The series’ staple whip (although not the “Vampire Killer” from earlier games) and secondary weapons return, but this time they’re joined by new abilities which are acquired from boss fights.  These expand Nathan’s move set, giving access to more of the castle.  Standard stuff, but the real addition to the game comes in the form of the Dual Set-up System (DSS).  The system utilises cards randomly (and rarely) dropped by enemies.  Each card is either an action or attribute, and takes its name from gods and goddesses from Roman myth.  When one action and one attribute card are combined and triggered by pressing R2, they’ll take effect.  These effects range from increasing attack to offering a protective poison cloud to summoning creatures.  The combinations are varied, and can only be discovered by trying them out (in the case of summoning, a button combination needs to be used).  It adds real variety to the game, and can help out in some tricky moments (namely the boss battles).

The difficulty throughout is pitched pretty well; you level up as you beat enemies RPG style, so there’s a real sense of progression when you return to weaker enemies later on.  The only point at which you may run into issues is when fighting the bosses of the castle.  While they start off being reasonably challenging but beatable, the challenge quickly ramps up a few bosses in (damn you, Adramelech!), and requires either amazing dexterity, a high character level or a good DSS combination (or any amalgamation of the above) to overcome each one, but as tough as the bosses are, they’re never unfair.  There are attack patterns, there’s always a window of opportunity for retaliation, and finally overcoming one of these behemoths grants a great sense of achievement.

An ever-expanding map, hidden areas, backtracking, this has it all; it’s fun to navigate and looks nice with it.  It’s just a shame that the colour palette is so dark. While playing this on a GBA SP or Game Boy Player avoids this issue, remember that this came out at a time before Nintendo included any built in lighting as standard for its handhelds (Game Boy Pocket Light being the only exception at the time).  If playing on an original GBA you’ll struggle to see some of the enemies, and will really struggle to see doorways on the Castle map.  It’s a shame, as some of the gloomy artwork is very atmospheric and fitting for the title, but it seems that it wasn’t designed with that dark screen in mind.  The only upshot of this is that you won’t quite be able to make out the few frames of animation used for the player character.  Nathan often looks like a two page flick book animation when walking. It’s a shame, as most of the animation for the enemies is much better.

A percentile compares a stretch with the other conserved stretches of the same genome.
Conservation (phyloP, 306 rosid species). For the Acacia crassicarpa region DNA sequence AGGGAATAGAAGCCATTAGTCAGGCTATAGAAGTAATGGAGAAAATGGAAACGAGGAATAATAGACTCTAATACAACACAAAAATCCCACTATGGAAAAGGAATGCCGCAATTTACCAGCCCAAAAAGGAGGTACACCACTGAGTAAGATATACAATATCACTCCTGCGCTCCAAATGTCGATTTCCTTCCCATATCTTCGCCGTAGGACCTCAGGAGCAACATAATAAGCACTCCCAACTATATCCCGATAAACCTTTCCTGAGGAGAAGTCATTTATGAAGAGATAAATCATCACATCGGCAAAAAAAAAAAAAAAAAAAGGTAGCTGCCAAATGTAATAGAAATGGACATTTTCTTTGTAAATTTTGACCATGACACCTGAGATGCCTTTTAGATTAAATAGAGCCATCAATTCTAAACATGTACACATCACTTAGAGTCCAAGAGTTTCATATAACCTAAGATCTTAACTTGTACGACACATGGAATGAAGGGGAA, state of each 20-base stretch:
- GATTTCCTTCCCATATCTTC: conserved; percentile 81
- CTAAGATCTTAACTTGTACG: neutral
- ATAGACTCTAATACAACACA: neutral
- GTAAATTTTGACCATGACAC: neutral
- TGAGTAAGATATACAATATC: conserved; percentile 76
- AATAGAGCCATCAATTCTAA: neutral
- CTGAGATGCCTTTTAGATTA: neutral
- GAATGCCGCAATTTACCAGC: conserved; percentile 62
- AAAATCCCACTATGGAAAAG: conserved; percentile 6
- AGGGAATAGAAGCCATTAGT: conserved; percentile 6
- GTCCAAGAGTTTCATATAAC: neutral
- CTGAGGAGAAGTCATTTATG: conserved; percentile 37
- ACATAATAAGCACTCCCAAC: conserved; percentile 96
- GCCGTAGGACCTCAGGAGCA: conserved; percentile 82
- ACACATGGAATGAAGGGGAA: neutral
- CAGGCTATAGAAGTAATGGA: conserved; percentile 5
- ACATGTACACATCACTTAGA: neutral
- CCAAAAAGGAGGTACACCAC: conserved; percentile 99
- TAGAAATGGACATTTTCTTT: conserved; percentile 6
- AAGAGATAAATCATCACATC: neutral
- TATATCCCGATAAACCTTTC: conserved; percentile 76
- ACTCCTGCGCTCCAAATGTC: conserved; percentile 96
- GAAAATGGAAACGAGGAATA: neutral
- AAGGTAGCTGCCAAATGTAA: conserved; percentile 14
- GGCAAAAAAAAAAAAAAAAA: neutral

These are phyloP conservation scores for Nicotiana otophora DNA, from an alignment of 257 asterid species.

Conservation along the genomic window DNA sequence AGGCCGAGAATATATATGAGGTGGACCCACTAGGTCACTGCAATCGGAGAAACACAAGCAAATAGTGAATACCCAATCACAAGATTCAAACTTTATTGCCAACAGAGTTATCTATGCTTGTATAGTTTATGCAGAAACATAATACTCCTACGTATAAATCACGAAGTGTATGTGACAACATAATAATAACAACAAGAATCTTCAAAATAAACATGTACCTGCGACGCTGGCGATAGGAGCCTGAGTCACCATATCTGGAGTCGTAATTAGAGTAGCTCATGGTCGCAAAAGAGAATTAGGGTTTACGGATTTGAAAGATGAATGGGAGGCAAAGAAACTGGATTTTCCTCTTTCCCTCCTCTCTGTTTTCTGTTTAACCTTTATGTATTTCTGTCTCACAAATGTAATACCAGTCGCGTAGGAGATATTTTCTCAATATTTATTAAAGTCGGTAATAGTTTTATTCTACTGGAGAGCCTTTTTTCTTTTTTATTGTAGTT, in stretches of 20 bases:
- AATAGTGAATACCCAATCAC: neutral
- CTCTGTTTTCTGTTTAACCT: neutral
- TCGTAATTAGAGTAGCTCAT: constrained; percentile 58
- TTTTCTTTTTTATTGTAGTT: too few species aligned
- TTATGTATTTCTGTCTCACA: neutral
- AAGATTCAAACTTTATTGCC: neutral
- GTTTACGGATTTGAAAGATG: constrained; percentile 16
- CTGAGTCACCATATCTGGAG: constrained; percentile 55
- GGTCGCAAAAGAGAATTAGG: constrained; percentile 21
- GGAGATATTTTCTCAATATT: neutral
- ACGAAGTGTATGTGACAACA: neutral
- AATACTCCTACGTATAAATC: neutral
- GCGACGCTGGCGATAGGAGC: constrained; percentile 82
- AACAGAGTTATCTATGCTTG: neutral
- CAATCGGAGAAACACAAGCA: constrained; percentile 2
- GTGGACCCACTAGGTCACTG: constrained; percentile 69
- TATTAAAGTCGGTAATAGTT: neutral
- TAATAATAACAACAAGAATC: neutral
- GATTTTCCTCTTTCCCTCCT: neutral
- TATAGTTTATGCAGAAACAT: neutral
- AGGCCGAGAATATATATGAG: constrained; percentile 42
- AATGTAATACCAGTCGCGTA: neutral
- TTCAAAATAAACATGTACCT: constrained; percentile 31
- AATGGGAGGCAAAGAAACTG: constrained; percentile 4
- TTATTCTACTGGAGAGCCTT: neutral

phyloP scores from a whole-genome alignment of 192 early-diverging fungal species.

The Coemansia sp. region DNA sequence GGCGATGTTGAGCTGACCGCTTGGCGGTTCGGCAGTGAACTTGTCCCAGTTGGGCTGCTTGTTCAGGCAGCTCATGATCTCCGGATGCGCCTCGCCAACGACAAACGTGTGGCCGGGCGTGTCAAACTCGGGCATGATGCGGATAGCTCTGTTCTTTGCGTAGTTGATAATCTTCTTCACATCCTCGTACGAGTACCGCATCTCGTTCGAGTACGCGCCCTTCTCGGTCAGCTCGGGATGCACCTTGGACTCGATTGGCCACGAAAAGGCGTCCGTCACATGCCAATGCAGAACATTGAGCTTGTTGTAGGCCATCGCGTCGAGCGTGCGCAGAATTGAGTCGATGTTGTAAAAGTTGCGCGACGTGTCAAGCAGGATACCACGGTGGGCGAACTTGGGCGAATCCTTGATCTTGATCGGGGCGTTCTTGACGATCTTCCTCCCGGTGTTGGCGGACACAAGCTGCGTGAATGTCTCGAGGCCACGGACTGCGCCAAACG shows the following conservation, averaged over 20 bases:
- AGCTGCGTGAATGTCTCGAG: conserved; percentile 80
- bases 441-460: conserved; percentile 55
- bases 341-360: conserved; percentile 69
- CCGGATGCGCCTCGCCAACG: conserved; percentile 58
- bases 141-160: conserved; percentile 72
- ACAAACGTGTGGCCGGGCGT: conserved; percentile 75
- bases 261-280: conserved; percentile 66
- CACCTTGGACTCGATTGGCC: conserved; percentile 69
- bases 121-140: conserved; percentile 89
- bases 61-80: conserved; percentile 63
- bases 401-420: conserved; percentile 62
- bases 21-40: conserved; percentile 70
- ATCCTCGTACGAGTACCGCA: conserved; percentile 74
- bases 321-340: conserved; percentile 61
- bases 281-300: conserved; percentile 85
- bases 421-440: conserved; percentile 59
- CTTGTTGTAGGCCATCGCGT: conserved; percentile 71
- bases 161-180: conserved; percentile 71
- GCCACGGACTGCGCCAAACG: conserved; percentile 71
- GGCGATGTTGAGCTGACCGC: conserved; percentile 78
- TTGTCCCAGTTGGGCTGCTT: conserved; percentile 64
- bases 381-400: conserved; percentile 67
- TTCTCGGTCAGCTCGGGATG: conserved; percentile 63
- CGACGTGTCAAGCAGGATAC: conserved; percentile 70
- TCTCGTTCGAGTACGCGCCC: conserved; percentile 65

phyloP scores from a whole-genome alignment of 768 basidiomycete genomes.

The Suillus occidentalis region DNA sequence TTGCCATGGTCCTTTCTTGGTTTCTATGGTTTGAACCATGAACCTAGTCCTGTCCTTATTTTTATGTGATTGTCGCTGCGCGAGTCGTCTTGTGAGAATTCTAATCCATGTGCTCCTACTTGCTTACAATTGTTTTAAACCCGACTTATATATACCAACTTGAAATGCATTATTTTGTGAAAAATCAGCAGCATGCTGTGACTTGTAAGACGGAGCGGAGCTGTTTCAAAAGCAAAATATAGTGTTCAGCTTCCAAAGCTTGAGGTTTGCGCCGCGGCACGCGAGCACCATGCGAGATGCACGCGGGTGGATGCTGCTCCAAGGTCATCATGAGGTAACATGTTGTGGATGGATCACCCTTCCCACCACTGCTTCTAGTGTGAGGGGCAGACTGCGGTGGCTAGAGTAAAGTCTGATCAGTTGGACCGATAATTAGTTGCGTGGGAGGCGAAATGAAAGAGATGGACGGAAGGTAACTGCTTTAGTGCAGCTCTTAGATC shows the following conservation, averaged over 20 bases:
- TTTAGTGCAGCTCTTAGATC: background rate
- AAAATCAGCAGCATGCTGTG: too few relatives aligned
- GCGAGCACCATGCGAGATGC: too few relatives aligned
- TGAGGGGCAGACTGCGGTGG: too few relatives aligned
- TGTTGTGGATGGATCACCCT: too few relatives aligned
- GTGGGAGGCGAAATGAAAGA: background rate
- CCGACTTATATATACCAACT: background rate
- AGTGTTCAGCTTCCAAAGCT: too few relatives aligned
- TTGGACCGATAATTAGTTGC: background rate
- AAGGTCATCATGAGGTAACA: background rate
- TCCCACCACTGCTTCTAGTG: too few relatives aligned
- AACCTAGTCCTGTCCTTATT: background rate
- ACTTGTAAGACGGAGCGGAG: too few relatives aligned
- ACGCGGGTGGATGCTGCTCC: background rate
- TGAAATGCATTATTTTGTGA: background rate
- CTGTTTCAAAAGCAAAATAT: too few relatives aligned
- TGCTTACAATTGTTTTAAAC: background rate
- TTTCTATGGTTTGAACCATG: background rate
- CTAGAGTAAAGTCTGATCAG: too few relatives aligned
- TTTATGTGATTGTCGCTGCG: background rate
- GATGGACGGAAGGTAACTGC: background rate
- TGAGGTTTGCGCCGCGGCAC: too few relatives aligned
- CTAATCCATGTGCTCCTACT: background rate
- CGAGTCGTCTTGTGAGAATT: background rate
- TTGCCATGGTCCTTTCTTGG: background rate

Where the title really stands out is in its presentation is the music; a wonderful soundtrack pops out of the GBA’s little speaker, harking back to the 16 bit tunes of Castlevania IV and The New Generation.  It’s a catchy score which is most likely to encourage you to pop in headphones and show it some appreciation. This is due in no small amount to using a combination of old tunes with new. Personally, I never tire of hearing “Vampire Killer”.

So, is CotM as good today as it was fifteen years ago? In short, yes.  The exploration remains enjoyable, and you can normally find where you’re supposed to go next.  If you’re collecting the cards for DSS combinations you may grow weary of the low drop rate, even if you have equipped Nathan so that his luck stat is through the roof.  There’s also a fair bit of level grinding required to take on some of the game’s bosses (many a save game was re-loaded after losing to the Zombie Dragon), but no more that you’d find in a JRPG.  It’s a game that brought the gameplay style of Symphony of the Night to a handheld, which was a pretty big thing at the time, and it’s a game well worth revisiting if you never beat it the first time around.  Even if you have, there’s the option to reply through the game as a magician, fighter or thief version of Nathan, forcing you to change your tactics through each play through.

Sure, it’s been bettered by a few of its successors, but some of its traits remain unique to the title, and it’s worth a few more hours of your time; especially as you now have the option of playing it on a backlit screen, just prepare yourself for those boss battles.

Overall 8/10